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People v. Ruffin

August 7, 2000

THE PEOPLE OF THE STATE OF ILLINOIS, PLAINTIFF-APPELLEE,
v.
RONALD RUFFIN, DEFENDANT-APPELLANT.



Appeal from the Circuit Court of the 13th Judicial Circuit, Bureau County, Illinois No. 99--CF--25 Honorable Scott Madson Judge, Presiding

The opinion of the court was delivered by: Justice Lytton

The defendant, Ronald Ruffin, was convicted of unlawful cannabis trafficking (720 ILCS 550/5.1(a) (West 1998)). He was sentenced to 12 years in prison and ordered to pay a street-value fine of $24,000. On appeal, the defendant argues: (1) his motion to suppress should have been granted; (2) the State failed to prove beyond a reasonable doubt that the substance possessed by the defendant was cannabis sativa; (3) the State's improper closing argument denied him a fair trial; (4) his sentence is excessive; and (5) he should be given credit against his fine for 95 days of pre-sentence incarceration. We hold that the arresting officer detained the defendant longer than was necessary given the reason for the stop and further that the officer lacked a reasonable and articulable suspicion of criminal activity upon which to detain the defendant until the arrival of the canine unit. Thus, we hold that the defendant's motion to suppress should have been granted. We reverse the judgment of the circuit court of Bureau County.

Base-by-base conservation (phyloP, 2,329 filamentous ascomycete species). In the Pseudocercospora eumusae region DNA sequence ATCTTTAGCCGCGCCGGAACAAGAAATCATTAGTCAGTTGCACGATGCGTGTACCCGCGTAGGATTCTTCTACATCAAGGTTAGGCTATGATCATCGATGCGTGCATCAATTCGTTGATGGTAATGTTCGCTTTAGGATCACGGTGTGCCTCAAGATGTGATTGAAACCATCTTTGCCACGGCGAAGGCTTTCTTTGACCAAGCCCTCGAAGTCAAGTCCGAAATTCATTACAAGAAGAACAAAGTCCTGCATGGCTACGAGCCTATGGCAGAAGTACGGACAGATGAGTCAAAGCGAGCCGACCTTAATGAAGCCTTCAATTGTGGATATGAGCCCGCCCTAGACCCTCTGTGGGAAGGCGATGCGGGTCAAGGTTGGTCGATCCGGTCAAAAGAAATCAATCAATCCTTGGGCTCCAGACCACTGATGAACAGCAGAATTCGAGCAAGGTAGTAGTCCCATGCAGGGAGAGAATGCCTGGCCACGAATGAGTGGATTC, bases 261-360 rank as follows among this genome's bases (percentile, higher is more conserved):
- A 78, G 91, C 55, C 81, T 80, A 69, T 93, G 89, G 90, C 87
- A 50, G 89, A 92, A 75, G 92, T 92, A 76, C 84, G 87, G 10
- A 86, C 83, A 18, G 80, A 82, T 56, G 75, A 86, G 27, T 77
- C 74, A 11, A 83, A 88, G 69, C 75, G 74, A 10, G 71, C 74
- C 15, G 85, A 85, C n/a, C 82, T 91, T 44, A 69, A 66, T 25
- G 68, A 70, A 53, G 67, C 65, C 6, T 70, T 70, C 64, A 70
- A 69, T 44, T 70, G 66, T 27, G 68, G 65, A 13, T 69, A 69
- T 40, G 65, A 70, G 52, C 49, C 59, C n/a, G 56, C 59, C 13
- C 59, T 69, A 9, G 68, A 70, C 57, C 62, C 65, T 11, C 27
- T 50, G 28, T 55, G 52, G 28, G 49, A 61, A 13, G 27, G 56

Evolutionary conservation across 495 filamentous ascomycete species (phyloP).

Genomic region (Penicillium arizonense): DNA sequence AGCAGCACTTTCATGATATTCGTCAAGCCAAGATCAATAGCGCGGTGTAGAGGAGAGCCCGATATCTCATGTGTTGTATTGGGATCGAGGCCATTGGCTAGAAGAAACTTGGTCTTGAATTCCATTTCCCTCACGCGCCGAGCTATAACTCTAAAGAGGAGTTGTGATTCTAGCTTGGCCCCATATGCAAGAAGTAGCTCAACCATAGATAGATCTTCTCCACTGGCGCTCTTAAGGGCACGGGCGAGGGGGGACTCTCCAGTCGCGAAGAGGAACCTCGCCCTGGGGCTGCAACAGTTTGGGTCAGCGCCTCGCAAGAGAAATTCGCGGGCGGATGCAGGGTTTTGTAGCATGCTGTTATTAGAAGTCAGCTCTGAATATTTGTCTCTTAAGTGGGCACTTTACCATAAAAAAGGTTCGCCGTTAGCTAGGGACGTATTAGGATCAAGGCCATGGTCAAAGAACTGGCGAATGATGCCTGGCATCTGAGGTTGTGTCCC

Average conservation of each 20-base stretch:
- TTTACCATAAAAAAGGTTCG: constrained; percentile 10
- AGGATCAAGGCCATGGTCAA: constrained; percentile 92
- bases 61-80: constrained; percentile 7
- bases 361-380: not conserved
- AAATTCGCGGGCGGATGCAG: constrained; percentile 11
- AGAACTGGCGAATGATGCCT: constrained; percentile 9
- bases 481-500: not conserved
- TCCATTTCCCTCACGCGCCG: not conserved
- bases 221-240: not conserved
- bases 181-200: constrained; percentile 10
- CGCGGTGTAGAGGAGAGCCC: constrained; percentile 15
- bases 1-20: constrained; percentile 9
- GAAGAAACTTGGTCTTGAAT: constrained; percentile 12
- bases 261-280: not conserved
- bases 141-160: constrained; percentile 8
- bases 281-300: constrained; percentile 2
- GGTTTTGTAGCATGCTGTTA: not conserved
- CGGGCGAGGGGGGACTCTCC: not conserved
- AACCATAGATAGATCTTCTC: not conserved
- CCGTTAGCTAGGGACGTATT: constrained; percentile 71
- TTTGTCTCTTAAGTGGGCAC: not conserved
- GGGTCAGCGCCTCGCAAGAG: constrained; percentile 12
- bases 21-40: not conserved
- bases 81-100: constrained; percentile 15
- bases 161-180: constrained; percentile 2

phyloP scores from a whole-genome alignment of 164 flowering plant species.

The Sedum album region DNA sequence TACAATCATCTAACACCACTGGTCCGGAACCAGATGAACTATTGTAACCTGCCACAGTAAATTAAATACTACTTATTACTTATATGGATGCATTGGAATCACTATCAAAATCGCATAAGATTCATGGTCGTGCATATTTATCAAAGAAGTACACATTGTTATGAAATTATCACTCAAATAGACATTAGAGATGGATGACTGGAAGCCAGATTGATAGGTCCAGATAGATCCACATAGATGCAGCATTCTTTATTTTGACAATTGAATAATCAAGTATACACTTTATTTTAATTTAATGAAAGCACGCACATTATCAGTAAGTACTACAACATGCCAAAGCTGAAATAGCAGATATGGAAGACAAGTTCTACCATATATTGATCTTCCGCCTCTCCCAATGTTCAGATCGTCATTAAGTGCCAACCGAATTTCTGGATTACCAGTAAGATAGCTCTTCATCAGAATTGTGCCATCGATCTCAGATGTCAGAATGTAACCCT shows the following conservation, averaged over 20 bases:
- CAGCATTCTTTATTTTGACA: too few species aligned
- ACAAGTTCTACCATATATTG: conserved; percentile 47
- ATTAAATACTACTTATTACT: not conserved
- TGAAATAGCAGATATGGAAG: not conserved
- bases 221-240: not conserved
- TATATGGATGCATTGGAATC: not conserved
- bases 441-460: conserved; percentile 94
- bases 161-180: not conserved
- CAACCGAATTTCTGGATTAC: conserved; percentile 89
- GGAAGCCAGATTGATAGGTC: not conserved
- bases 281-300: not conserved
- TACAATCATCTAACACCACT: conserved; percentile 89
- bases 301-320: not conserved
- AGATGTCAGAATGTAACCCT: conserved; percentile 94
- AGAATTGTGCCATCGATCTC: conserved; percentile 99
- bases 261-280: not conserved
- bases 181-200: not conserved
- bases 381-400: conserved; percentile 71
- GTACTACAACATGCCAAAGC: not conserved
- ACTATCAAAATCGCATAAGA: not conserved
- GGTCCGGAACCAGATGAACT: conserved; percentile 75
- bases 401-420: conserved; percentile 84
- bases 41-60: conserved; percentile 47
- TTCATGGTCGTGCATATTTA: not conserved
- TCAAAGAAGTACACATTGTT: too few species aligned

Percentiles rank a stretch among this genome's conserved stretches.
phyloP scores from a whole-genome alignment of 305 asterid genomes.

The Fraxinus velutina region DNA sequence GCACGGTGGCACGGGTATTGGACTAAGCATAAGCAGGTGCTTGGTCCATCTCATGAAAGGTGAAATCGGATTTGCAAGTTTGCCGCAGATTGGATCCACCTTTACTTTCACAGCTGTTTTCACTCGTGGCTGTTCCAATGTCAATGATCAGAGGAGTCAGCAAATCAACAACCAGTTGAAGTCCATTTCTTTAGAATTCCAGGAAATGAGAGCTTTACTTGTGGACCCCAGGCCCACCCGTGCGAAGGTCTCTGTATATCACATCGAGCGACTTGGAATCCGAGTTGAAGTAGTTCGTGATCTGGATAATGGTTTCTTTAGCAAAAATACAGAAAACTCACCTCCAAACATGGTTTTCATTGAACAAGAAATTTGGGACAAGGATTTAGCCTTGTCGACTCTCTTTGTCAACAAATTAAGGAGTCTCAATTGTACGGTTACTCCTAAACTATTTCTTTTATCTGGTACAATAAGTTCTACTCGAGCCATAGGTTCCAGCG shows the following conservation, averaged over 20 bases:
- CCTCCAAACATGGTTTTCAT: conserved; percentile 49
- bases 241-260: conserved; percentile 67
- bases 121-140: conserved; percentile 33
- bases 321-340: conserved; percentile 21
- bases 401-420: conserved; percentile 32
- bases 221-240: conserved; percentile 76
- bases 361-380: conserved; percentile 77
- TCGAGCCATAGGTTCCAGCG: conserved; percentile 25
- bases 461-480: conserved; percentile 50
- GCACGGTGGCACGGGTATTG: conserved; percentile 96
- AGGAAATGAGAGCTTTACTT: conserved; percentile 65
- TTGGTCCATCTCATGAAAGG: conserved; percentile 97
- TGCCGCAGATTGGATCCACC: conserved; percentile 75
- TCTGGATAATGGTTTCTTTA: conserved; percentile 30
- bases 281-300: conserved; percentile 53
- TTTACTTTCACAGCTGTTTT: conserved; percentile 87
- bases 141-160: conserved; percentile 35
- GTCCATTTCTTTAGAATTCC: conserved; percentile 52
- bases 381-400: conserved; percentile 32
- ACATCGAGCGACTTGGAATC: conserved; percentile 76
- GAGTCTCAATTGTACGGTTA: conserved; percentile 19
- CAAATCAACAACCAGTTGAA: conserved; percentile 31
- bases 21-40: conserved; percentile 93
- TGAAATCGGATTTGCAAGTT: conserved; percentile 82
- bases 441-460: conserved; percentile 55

On April 20, 1999, at approximately 7:55 p.m., the defendant and his fiancée were traveling eastbound on Interstate Route 80. The arresting officer effected a traffic stop at that time because he had determined that the defendant was driving 69 miles per hour, 4 miles per hour over the speed limit of 65.

A videotape shows the stop beginning at 7:57:40 p.m. The arresting officer approached the defendant's car and asked for the defendant's license, telling the defendant that he had been traveling "a little bit fast." The officer asked the defendant if the car was his and the defendant replied that he had rented the car. The defendant showed the officer the car rental agreement, and the officer asked if the defendant had rented the car in San Diego. The defendant replied that he had. The defendant told the officer that he had been visiting his grandparents in Oakland, California, and he and his fiancée had traveled to San Diego and Tijuana, Mexico, as well.